Last week, I shared a few lessons on talking with non-evangelicals that I had taken away from T.M. Luhrmann’s When God Talks Back. This week, I’m going in the opposite direction. What are some things that evangelicals need to do better?
Accept our creatureliness. When describing Luhrmann’s work to evangelical friends, one of the main questions is, “Doesn’t this explain God away?” That is, if our ability to pray and to hear from God in prayer is related to certain psychological traits, then doesn’t that mean that God is just a psychological phenomenon?
Luhrmann herself rejects that line of reasoning. She is very clear throughout the book that she’s not investigating the existence of God or making any claims about his existence based on her research. Further, I’m not sure that discovering a psychological structure connected to the act of prayer says anything more about the existence of God than discovery of the optic nerve says about the existence of the Mona Lisa.
Historically, evangelicals have been very nervous about the physical aspects of the mind. We’re getting much better — I’ve seen incredible progress on the topic of mental health just in the years I’ve been a believer. This nervousness, though, is connected (I think) to the modern tendency to see ourselves as superior to and separate from our own bodies. This, in turn, is a rejection of our limits and, ultimately, our mortality. We are not only our bodies, but, as bodily creatures made by God, our bodies are an integral part of who we are. As Christians, after all, we profess believe in a physical resurrection, which suggests that there’s something important about this hunk of flesh.
Interestingly, several Christian philosophers have revived the idea of the sensus divinatus – the divine sense that enables us to sense God directly. See Thomas Nagel’s review of Alvin Plantinga’s Where the Conflict Really Lies: Science, Religion, and Naturalism for a brief discussion. If there are certain psychological traits or practices that can enhance our ability to sense God, I wonder if there could be a connection to this philosophical concept.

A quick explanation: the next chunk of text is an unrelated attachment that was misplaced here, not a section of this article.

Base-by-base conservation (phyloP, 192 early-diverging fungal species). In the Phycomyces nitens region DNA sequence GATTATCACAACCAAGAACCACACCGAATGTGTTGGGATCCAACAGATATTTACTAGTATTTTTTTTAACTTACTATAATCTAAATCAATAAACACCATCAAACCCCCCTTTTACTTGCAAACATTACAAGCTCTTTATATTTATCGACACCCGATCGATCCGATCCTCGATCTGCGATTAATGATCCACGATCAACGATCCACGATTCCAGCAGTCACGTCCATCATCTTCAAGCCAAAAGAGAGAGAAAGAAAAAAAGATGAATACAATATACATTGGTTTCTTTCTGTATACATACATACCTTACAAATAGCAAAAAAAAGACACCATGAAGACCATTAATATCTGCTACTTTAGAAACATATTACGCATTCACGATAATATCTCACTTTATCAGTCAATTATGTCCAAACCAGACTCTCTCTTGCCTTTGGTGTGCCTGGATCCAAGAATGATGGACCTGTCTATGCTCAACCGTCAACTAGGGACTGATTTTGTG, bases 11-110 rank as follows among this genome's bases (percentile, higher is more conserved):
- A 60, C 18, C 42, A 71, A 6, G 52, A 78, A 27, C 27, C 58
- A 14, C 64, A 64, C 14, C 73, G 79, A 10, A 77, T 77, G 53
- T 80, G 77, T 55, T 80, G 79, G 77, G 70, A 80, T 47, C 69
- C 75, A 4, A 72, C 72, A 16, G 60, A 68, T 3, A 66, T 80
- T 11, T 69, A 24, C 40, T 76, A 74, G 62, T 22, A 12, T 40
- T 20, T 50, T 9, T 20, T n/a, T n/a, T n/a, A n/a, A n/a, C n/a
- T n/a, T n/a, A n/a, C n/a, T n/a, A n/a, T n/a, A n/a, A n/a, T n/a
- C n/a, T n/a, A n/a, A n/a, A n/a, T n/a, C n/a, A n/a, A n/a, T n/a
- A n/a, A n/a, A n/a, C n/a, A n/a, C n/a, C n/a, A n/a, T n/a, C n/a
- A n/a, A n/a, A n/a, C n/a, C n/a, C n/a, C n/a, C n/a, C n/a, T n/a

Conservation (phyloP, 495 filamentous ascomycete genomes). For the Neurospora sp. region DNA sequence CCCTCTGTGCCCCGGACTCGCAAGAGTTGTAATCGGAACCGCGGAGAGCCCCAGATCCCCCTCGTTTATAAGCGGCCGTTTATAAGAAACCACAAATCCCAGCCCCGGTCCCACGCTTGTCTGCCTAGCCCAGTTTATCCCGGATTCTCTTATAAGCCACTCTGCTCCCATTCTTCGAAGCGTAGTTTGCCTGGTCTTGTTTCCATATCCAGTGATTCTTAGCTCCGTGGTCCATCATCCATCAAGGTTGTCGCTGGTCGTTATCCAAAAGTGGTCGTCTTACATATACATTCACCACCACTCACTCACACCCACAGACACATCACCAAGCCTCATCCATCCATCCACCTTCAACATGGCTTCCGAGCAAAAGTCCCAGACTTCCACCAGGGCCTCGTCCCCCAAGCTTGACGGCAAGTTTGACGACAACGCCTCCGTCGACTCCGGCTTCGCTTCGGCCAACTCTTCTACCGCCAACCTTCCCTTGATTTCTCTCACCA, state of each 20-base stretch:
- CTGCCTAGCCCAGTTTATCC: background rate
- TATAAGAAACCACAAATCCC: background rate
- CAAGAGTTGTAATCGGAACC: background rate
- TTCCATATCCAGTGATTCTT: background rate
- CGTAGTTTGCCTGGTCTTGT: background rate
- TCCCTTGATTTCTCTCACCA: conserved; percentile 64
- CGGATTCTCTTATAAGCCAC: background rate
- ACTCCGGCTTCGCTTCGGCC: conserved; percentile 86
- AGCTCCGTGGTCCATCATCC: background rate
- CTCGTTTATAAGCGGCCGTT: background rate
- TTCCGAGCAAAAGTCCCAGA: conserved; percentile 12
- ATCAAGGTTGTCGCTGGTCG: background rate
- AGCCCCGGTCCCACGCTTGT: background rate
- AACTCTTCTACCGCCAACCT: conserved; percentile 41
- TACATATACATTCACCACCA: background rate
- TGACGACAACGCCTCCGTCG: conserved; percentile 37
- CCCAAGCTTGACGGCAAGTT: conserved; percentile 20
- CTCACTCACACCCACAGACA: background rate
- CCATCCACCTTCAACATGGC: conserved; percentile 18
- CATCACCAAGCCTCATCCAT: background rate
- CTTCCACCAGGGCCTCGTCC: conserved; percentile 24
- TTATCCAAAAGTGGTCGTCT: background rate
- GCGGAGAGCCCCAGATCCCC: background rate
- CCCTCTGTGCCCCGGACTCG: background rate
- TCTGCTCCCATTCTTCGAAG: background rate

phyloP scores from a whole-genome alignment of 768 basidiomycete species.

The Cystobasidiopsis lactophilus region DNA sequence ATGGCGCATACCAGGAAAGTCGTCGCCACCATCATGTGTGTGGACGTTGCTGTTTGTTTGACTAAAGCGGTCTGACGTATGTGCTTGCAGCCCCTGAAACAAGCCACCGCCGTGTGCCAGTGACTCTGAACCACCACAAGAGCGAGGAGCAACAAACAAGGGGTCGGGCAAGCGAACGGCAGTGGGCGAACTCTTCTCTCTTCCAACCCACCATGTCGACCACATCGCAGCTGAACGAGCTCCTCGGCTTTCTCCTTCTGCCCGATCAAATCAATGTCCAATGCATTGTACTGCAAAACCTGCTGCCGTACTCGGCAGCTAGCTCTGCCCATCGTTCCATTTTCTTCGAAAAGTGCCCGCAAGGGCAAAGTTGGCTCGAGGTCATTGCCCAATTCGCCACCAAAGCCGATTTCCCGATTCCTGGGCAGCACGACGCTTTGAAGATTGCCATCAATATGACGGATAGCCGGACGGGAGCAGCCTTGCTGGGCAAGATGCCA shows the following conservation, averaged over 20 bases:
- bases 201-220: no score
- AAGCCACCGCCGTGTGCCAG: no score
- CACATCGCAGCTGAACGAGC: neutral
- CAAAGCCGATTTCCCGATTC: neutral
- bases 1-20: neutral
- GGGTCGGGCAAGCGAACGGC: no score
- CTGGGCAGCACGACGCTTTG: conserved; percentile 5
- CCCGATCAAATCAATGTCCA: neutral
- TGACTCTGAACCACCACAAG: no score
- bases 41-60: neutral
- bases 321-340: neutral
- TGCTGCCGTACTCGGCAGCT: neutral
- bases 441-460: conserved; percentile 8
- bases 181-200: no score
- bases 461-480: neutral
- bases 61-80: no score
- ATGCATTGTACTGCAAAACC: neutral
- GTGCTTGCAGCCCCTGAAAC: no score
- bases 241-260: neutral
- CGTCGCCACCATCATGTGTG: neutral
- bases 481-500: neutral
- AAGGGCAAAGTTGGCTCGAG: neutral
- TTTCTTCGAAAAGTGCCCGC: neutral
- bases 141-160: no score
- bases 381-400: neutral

Embrace unity with Christians of the past and other traditions. We’re not the first Christians to seek intimacy with God or expect our prayers to be answered. Luhrmann repeatedly draws connections between contemporary practices of the Vineyard Church and prayer practices and teachings on prayer of Christians from the past. These included not only 20th century writers like C.S. Lewis, Charles Williams, Henri Nouwen, and Thomas Merton, but Ignatius of Loyola, the anonymous Cloud of Unknowing, Julian of Norwich, and Teresa of Avila. I wish more evangelicals were comfortable — and familiar — with these older theologians. For that matter, I wish I were more familiar with them!
Open up to suffering. In chapter nine, “Darkness,” Luhrmann turns to the problem of suffering. This chapter broke my heart. Luhrmann opens by describing the problem of theodicy – the problem of why an all-powerful, all-merciful God allows suffering. She describes three classic solutions: evil as the lack of goodness, created by humans; all will turn out for good in the end; and everything is already the “best of all possible worlds,” in Voltaire’s mocking phrase. Lurhmann then writes:
Churches like the Vineyard handle the problem of suffering with a fourth solution: they ignore it. Then they turn the pain into a learning opportunity. When it hurts, you are supposed to draw closer to God. In fact, the church even seems to push its congregants to experience prayers that fail [due to their boldness]. (268, emphasis added)
As someone who wrote his master’s thesis out of a theology of suffering, I’m especially sensitive to evangelicalism’s limited resources when it comes to dealing with suffering. Luhrmann observes that community was often the solution given to suffering, “because when an individual’s private experience of God fell short, that individual needed their community to pull them through” (283). Mostly, though, I saw in Luhrmann’s descriptions a church that had neglected Christianity’s deep resources for dealing with suffering — not the least of which is the cross itself.
I encourage you to read When God Talks Back for yourself, and I would appreciate your thoughts about the book or about the issues I raise above.
The former Associate Director for the Emerging Scholars Network, Micheal lives in Cincinnati with his wife and three children and works as a web manager for a national storage and organization company. He writes about work, vocation, and finding meaning in what you do at No Small Actors.